How big of a focus will Latin America be for you?
At the moment, no one is really focused there strategically. Mobile will appear out of nowhere in LatAm because it’s a very large region of people who are quickly upgrading from feature phones to smartphones as they become more affordable. And unlike in Europe and the US, there’s no legacy of desktop computers and broadband. We’re talking about a population that’s going to go from no Internet access at all to mobile Internet access in one leap — and they’re going to bypass the whole desktop advertising revolution.
How do you approach newly minted Latin American smartphone users from an advertising perspective?
They’re actually more open to advertising than consumers in Western Europe and USA who are used to advertising, who know how to get rid of advertising, and who are quite savvy in that respect. What we find is that Latin Americans are actually very engaged with mobile ads because it’s a whole new experience for them. They’re coming across brands and experiences that they’d not seen before because they haven’t had the mobile phones.
Is that an opportunity to be smarter from the get-go? Latin America is a fresh slate. If advertisers get very targeted from the beginning, maybe LatAm consumers won’t become as cynical?
I’d hope so. The agency people based in places like Brazil and Colombia are very well-connected to their colleagues in New York and London. Take programmatic as an example. It’s been around in USA and UK for three or four years now and it’s starting to get to a fairly large scale. Agency teams in LatAm are getting pressure to do programmatic. Even though mobile advertising is very small in Brazil, not only is mobile going to grow exponentially as people move from feature phones to smartphones, but it’s going to be programmatic from day one.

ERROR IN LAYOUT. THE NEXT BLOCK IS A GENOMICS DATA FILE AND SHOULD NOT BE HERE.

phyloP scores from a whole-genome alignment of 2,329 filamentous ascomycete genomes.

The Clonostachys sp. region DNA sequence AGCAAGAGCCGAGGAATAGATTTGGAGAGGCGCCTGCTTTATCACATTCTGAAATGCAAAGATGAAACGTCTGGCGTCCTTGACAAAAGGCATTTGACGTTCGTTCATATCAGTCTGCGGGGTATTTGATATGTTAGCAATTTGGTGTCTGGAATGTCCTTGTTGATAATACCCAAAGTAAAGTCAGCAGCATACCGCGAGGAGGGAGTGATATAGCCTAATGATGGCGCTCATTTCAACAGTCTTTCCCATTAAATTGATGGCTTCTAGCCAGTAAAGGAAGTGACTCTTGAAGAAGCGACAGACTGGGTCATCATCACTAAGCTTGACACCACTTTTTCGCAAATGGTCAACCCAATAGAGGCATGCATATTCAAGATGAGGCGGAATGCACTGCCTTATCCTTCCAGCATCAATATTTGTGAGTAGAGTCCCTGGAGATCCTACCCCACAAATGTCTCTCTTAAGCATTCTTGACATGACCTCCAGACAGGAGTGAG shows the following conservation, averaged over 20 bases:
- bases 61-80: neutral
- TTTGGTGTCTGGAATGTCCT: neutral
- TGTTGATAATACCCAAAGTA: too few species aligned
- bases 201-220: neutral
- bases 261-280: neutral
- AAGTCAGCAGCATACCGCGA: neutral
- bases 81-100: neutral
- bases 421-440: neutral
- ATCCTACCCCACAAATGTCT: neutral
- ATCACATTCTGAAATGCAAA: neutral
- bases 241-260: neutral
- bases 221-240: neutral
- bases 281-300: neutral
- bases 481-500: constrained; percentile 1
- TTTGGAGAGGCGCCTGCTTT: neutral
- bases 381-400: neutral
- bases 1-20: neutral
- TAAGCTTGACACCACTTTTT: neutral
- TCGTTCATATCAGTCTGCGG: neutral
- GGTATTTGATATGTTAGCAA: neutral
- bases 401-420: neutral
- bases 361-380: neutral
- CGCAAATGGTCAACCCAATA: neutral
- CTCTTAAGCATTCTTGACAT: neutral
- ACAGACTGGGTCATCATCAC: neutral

Will you be focusing on any specific countries in LatAm?
Brazil as a country is as big as the USA in terms of land mass and it has a population of about 200 million, so that’s naturally a big market. It’s generally a bit more ahead of the other countries in terms of advertising and adoption of new technologies and smartphone penetration. Other than Brazil, I’d say Argentina and Colombia are the next countries in terms of priorities. But then you have countries like Peru that might be small but are actually quite wealthy with an economy that’s growing really quite well.
Where do you see Axonix in a year from now?
We’ll have a strong position as an exchange in the LatAm market working very closely with publishers and ad networks in that region, and hopefully we’ll have established a position as one of the stronger independent exchanges in the market. Our main competitors are owned by big tech companies: the Googles, the Facebooks, the Twitters. We’re independent of those big companies. That might put us at a disadvantage because we haven’t necessarily got the scale and reach of a Facebook or a Google, but there are a lot of publishers that don’t want to partner with those big tech companies. We want to be regarded as the leading independent exchange for those types of publishers that don’t want to work with big tech companies.